‘I had to get rich so I could sing like I was poor,’ Dolly famously joked about ‘The Grass is Blue’ released in 1999. While Dolly had the mountains in her veins and her voice from the start, there was always a sprinkling of razzle dazzle pop rhinestones on her country banjo. Traditional bluegrass may have influenced her songwriting but this would be her first full length embrace of the genre, earning a Grammy for ‘Best Bluegrass Album’. Continue reading “Dolly Parton’s Discography – The Grass is Blue (1999)”
The sweet, sweet sound of the fiddle contains the soul and spirit of folk music in one perfect instrument. Fiddler Bronwyn Keith-Hynes plays bluegrass music which understands the traditions of the instrument’s past but she isn’t afraid to cut loose and find her own path too. Continue reading “Album Review: Bronwyn Keith-Hynes – Fiddler’s Pastime”
The new Della Mae album ‘Headlight’ is one of those rare albums that encapsulates everything that this blog stands for and hopes to promote, conveying the collective power of women’s voices through emotional and empathetic songs. The writing and musicianship from the band, made up of lead vocalist and guitarist Celia Woodsmith, fiddle player Kimber Ludiker and mandolinist Jenni Lynn Gardner, is pure quality throughout. Continue reading “Album Review: Della Mae – Headlight”
On a frosty evening in January what better way to thaw out than listening to some fine folk music from some of the genre’s most interesting young talents. Kaia Kater had impressed the crowd earlier in the week supporting Rhiannon Giddens and the audience who came to see her at the stunning St Andrews in the Square venue were also lucky enough to hear the infectious talents of Rachel Baiman and her band. Continue reading “Live Review: Kaia Kater & Rachel Baiman @ Celtic Connections”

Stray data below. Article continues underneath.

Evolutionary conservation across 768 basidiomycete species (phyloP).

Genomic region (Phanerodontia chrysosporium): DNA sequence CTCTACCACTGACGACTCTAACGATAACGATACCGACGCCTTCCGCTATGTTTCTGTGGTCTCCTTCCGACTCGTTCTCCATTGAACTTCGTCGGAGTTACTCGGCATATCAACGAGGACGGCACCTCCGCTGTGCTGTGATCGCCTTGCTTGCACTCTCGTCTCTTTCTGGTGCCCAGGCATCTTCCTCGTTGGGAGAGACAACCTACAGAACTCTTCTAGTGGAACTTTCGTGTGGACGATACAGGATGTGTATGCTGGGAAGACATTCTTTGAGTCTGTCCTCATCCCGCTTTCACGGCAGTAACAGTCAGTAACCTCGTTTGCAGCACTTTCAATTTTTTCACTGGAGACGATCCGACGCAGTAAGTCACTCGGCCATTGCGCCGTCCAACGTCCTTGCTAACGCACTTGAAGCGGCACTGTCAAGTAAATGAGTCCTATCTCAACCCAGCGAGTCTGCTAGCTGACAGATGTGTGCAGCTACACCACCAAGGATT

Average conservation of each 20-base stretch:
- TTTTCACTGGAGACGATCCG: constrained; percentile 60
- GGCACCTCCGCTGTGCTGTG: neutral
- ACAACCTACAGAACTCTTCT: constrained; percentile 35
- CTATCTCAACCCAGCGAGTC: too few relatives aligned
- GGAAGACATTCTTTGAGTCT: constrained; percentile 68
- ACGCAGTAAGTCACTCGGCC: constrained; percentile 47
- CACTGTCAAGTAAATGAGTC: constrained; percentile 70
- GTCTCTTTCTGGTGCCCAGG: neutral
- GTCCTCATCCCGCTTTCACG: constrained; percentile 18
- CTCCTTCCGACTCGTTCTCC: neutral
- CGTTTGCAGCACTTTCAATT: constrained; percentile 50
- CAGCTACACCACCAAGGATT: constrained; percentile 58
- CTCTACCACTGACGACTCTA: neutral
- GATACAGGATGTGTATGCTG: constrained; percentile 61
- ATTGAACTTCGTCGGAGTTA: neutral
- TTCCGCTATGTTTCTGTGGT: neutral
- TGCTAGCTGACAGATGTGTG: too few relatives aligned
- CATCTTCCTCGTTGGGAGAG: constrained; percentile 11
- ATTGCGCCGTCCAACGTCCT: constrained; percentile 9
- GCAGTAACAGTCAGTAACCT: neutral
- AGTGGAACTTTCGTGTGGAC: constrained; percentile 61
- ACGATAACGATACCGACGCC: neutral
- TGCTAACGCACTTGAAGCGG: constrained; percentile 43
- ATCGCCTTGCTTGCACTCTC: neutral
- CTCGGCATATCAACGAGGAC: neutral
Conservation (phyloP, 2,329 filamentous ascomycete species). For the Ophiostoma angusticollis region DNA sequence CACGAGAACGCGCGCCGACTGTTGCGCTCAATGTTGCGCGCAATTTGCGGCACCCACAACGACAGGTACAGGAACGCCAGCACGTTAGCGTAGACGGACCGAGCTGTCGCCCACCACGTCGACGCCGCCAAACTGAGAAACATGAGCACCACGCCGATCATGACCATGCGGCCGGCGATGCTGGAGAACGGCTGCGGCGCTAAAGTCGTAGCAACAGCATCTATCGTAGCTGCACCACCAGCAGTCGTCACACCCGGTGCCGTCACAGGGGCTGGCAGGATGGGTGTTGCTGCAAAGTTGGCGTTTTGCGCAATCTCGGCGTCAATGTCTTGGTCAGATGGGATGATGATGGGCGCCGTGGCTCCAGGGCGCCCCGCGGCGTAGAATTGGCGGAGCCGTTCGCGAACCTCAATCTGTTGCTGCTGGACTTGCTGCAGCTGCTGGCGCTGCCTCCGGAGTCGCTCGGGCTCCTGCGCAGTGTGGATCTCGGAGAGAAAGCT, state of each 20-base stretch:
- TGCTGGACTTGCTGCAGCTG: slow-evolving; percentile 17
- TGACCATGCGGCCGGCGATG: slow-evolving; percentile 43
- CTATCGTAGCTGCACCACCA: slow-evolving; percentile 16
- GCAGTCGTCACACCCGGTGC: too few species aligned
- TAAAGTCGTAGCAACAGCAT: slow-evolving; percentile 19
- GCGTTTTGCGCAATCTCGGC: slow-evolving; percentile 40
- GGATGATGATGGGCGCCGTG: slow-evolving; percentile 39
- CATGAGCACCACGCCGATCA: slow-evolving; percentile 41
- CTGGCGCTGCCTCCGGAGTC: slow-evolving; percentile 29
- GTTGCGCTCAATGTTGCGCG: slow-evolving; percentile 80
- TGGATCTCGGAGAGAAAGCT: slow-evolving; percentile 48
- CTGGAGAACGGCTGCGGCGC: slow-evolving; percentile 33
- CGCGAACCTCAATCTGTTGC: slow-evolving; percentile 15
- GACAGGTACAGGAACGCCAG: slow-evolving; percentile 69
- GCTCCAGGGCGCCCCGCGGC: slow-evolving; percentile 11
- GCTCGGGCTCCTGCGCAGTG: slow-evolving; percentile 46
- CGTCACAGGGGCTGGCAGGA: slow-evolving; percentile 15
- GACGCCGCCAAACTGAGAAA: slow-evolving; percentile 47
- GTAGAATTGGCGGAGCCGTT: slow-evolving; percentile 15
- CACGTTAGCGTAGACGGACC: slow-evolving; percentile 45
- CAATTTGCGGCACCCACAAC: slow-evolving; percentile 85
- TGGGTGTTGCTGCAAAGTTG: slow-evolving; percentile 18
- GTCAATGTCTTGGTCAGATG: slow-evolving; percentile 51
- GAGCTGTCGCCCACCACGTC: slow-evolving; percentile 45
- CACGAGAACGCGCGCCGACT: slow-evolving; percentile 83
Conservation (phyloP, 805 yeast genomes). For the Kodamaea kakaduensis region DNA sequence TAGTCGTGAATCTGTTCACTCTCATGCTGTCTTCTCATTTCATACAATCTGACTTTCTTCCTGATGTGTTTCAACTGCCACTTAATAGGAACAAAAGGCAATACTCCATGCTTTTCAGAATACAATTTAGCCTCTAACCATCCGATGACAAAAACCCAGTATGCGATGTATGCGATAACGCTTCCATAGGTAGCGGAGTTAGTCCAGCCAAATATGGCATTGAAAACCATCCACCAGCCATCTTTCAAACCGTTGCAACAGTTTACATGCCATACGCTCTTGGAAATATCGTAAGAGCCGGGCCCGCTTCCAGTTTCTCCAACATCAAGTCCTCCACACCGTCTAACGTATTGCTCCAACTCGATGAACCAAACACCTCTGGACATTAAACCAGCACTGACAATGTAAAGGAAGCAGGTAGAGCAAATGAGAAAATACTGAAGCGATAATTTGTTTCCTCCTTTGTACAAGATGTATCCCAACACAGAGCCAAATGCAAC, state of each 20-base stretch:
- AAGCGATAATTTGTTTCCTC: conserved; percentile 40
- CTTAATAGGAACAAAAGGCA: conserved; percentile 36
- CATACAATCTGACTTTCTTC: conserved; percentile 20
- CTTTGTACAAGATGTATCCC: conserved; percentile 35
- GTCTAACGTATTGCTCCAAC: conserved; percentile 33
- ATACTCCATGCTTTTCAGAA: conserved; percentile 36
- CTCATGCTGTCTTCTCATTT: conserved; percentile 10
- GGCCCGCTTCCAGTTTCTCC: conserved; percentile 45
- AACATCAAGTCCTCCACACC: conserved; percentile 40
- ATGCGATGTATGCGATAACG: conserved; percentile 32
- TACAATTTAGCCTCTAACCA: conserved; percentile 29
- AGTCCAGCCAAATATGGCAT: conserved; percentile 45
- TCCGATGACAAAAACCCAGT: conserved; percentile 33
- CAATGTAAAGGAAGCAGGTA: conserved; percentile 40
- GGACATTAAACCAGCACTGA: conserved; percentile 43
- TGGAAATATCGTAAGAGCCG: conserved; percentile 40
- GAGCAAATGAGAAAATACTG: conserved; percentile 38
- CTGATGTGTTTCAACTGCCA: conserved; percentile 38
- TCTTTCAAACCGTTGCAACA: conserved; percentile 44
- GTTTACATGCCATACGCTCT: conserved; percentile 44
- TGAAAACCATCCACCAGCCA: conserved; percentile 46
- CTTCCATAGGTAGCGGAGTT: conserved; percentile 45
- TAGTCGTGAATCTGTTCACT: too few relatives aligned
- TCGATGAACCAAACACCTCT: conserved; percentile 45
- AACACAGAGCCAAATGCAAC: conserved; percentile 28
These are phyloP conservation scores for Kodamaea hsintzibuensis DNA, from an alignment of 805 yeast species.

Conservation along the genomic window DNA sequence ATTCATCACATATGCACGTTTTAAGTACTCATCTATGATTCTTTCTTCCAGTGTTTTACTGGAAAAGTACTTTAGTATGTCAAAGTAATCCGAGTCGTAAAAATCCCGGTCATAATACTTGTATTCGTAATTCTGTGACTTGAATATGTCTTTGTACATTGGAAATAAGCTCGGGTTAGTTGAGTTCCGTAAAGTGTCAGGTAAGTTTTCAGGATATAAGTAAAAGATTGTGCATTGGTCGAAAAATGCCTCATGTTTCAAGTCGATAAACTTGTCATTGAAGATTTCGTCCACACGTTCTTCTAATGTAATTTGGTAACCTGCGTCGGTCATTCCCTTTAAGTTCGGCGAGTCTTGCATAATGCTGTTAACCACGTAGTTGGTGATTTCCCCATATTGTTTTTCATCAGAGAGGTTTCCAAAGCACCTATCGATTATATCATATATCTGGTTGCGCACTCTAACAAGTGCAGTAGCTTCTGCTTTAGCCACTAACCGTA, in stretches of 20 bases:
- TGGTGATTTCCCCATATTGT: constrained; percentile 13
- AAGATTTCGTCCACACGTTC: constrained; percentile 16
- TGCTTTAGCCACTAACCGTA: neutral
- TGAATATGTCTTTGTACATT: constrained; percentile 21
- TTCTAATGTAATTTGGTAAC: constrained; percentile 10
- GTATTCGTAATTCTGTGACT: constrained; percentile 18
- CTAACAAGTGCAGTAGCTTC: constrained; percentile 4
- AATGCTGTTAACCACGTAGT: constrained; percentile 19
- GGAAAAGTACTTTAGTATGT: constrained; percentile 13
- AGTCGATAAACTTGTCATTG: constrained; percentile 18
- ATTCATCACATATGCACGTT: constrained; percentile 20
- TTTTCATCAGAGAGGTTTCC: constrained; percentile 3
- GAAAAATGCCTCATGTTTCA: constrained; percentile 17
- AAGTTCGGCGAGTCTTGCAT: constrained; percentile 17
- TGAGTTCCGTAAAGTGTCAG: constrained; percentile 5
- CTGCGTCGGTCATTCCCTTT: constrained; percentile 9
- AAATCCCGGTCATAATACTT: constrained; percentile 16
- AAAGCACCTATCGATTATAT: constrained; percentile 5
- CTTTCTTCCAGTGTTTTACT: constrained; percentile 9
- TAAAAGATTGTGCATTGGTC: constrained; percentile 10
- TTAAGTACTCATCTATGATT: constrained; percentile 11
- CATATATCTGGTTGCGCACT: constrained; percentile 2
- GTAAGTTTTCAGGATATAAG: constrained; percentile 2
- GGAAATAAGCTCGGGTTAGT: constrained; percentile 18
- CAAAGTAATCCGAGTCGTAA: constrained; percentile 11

Rachel Baiman released one of my favourite songs of last year, the stunning Shame from the album of the same name, which exposed the hypocrisy of men and religion in a fiery three minutes. On this follow EP, Thanksgiving, she continues to explore modern life and ideas, in an old timey folk style. The honesty and urgency of her message and music is as engaging as ever. Continue reading “E.P. Review: Rachel Baiman – Thanksgiving”
Aoife O’Donovan, Sara Watkins and Sarah Jarosz first played together in a bathroom at a bluegrass festival a few years ago, and immediately realised the musical harmony they created was something special. Soon after they formed a group, adopted the name I’m With Her, playing shows and eventually finding time to write songs.
Then something strange happened. Purely by coincidence the band name became the slogan for Hillary Clinton’s presidential campaign. Overnight they were a hashtag. For a project that had barely begun to suddenly be associated with something so politically significant must have been surreal. The band themselves appear to be quick to distance themselves from the connection, but at the same time it would have been easy enough for them to record under a different name. ‘I’m With Her’ now reads like a declaration of unity and I’ll See You Around proves how strong you can be when you work together.
Telisha and Doug Williams of Wild Ponies are now based in Nashville but have a deep connection to Galax in South West Virginia, famous for hosting the Old Fiddlers Bluegrass Festival. The married duo decided to record this album in a shed behind Doug’s grandfather’s farm in Galax, combining talented local musicians with professionals from Music City. One listen to Galax and you are there, talking a walk through those fields, heading towards the sound of some of the sweetest music you’ve ever heard. Continue reading “Album Review: Wild Ponies – Galax”